An explanation on why two of the wines are called Vicuna, the name of a particular Peruvian llama. When Carlos and Charles bought this Langley farm, the neighbour had a herd of llamas. Sentimental for the country of his childhood, Carlos suggested naming some wines after those animals. No sooner had Blackwood Lane committed to those names than the neighbour sold the herd.
Vicuna Blanco 2008 ($19). This is an appealing aromatic blend of (mostly) Pinot Gris, Riesling, Chenin Blanc and Gewurztraminer. The wine has clean, refreshing flavours of pears and citrus fruits, with a tangy finish. A very quaffable white. 88 points.
Vicuna Roja 2005 ($N.A.) This is an unusual but successful blend of Pinot Noir (42%) with Merlot, Cabernet Franc and Cabernet Sauvignon. It is a juicy wine with flavours of lightly spicy strawberry jam. 88.
Blackwood Lane 2005 Chardonnay ($19). Charles Herrold made about 700 cases of this wine and only has 150 cases left. It is drinking well now but probably has peaked. It is a bold rich golden-hued wine that recalls the California style of yore - tons of marmalade and butter flavours with aromas of honey and toast. 88
Blackwood Lane 2008 Chenin Blanc Sommelier Series ($24) Charles managed to buy grapes grown on 34-year-old Chenic Blanc vines to make 70 cases. It is a fleshy wine with aromas and flavours of lime and herbs. There is a long, tangy finish. The wine was fermented in neutral oak barrels, accounting for its attractive texture. 89
Blackwood Lake 2006 Cabernet Franc Sommelier Series ($44). The exceptionally grown fruit is from Inkameep and the wine spent 18 months in French oak. This is a vibrant red, with aromas of red currants and pencil lead; and with flavours of currants and cherries. The finish goes on and on. 90 The recently bottled 2007 Cabernet Franc is comparable.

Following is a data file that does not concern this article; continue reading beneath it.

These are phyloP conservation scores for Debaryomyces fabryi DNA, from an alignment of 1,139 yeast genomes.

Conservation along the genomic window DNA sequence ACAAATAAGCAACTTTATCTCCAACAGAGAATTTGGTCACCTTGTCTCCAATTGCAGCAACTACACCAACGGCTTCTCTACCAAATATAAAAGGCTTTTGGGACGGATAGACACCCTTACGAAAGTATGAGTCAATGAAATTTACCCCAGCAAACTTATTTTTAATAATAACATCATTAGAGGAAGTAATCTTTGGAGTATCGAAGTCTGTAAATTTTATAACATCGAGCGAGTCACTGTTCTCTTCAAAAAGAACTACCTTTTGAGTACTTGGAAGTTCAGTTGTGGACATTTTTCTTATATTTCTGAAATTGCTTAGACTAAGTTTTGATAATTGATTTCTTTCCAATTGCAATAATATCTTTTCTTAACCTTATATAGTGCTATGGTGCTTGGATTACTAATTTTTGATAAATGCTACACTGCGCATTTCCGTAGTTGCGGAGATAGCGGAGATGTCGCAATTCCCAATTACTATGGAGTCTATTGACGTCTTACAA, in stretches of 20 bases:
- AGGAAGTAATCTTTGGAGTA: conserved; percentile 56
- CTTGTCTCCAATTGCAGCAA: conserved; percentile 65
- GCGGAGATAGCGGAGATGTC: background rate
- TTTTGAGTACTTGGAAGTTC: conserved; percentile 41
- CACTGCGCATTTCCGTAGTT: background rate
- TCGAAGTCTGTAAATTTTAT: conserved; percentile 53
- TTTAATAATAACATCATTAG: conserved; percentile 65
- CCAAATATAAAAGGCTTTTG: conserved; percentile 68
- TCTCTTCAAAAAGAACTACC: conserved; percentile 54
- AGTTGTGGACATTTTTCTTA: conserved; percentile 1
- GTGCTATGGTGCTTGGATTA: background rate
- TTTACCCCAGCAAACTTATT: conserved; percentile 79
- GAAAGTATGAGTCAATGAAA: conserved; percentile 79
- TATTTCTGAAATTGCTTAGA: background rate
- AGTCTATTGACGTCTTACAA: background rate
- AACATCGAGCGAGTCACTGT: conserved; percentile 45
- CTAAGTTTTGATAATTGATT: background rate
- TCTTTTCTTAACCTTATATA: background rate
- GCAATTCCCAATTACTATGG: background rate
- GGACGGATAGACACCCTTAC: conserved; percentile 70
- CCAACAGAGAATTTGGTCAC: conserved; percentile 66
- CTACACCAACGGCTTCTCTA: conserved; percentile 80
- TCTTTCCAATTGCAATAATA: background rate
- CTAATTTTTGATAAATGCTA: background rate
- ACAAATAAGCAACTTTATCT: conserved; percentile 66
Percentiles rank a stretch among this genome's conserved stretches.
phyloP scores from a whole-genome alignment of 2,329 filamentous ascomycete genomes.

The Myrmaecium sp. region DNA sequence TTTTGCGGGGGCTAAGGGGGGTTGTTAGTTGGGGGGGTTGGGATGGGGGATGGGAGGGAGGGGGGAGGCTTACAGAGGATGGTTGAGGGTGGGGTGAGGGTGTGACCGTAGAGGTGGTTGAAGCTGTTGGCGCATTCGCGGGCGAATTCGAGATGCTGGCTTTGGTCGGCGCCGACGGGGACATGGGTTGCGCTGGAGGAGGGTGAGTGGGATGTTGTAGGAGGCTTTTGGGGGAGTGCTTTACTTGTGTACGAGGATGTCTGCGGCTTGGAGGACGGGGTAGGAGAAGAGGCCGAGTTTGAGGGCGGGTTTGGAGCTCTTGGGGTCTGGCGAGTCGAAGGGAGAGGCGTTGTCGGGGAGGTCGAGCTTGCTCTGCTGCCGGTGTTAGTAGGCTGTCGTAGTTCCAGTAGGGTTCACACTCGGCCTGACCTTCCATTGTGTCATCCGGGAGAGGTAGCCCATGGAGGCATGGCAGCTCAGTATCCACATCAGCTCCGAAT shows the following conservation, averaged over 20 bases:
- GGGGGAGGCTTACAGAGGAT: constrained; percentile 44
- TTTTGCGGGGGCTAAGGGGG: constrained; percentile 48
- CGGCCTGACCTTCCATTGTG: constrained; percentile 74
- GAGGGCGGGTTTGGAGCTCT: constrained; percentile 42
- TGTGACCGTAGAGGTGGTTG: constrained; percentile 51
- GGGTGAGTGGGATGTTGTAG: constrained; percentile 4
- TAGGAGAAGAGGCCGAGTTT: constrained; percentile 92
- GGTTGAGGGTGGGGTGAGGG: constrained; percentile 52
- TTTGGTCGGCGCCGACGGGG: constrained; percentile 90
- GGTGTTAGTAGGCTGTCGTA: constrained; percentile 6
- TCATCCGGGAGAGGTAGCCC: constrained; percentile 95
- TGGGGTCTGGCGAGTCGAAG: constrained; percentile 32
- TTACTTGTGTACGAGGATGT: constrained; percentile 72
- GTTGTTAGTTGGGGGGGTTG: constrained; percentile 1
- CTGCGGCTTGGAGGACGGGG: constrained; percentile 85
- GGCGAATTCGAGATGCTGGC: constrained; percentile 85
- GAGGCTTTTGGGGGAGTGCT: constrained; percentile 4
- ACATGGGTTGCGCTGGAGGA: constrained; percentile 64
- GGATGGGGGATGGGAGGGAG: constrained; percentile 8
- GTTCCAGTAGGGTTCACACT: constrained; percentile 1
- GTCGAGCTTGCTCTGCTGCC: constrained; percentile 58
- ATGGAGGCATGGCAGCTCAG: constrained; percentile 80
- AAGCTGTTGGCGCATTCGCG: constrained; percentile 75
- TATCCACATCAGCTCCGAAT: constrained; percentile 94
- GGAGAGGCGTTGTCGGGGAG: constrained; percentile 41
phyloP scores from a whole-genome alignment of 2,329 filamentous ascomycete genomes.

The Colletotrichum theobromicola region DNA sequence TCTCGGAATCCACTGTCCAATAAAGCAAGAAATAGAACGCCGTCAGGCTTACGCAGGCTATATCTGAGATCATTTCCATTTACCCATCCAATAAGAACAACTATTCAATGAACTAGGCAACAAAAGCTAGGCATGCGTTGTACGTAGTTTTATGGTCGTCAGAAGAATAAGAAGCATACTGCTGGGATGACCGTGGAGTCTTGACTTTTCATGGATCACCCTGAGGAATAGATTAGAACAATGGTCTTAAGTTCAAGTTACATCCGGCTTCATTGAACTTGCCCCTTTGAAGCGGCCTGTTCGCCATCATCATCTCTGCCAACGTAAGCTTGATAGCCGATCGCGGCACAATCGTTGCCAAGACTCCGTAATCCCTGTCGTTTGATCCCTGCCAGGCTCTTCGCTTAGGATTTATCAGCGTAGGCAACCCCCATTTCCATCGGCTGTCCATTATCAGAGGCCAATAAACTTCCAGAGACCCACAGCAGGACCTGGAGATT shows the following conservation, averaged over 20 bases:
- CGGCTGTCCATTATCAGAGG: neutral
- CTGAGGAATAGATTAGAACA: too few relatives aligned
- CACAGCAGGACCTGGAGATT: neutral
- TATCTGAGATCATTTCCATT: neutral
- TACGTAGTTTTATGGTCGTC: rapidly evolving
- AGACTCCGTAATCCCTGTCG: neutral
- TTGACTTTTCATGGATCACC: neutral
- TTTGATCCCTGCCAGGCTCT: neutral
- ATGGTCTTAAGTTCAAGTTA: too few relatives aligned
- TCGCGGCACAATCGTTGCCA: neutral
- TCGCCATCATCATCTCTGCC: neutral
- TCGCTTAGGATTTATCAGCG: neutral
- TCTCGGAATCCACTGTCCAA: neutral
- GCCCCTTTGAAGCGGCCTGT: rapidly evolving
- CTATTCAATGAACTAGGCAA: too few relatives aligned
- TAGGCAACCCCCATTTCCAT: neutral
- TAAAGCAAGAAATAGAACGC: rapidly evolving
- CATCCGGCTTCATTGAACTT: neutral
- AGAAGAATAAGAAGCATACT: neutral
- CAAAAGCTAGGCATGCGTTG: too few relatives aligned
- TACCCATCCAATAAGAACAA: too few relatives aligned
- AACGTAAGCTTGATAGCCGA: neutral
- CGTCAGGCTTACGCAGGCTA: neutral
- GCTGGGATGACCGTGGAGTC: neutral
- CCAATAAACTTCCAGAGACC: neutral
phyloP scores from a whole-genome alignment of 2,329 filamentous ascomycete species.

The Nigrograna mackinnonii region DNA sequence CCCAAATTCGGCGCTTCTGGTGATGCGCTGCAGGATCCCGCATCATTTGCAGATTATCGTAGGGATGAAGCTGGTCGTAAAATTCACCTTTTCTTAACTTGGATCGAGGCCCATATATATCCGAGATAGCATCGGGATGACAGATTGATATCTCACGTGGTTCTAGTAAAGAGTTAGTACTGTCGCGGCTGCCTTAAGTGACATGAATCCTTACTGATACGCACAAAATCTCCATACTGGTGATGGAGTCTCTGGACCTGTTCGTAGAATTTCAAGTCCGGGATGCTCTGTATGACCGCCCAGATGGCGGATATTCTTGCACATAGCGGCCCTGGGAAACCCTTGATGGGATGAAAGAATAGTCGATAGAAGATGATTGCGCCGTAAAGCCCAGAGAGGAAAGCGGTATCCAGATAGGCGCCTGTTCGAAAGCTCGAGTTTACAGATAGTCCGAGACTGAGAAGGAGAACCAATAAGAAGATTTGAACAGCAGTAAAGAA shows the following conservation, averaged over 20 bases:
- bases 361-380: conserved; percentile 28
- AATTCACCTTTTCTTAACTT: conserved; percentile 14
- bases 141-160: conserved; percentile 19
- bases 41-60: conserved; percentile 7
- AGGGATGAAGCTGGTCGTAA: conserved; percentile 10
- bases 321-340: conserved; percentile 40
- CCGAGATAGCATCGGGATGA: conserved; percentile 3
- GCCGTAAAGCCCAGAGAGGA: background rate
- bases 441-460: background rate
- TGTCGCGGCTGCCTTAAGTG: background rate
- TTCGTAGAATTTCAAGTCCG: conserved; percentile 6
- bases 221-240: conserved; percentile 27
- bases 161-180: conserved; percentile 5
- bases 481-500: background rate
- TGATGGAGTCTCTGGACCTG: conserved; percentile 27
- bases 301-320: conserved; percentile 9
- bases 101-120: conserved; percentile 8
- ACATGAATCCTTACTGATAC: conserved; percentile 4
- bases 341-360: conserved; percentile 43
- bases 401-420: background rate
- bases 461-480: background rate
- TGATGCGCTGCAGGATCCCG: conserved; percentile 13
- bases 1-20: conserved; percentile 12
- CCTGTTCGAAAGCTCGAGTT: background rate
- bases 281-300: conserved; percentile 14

Blackwood Lane 2006 Merlot Sommelier Series ($39). Another bright, lively red with flavours of cherry, blackberry and currant with a touch of vanilla on the nose. With time in the opened bottle, the wine became richer on the palate without losing freshness. 90 The recently bottled 2007 Merlot is comparable.
Alliance 2006 ($59). This is a blend of 58.5% Cabernet Sauvignon, 29% Merlot and 12.5% Cabernet Franc that spent 25 months in a variety of barrels. The winery has released 625 cases and plans to release about 700 cases of a comparable 2007 Alliance. Dark in colour, this is a big, ripe red with vanilla and currant aromas and with flavours of currants, plums, spice, chocolate and coffee. The texture is polished and generous on the palate. 94
The Reference 2006 ($89). Made with 80% free-run juice, this blend includes all five Bordeaux varieties - the three in the previous blend along with Malbec and Petit Verdot. The wine begins with those classic cigar box and currant aromas one finds in good Bordeaux reds. On the palate, there is lovely sweet fruit, with notes of cherry, plum and chocolate. The wine is complex and elegant, with the svelte texture of ripe, fine-grained tannins. 96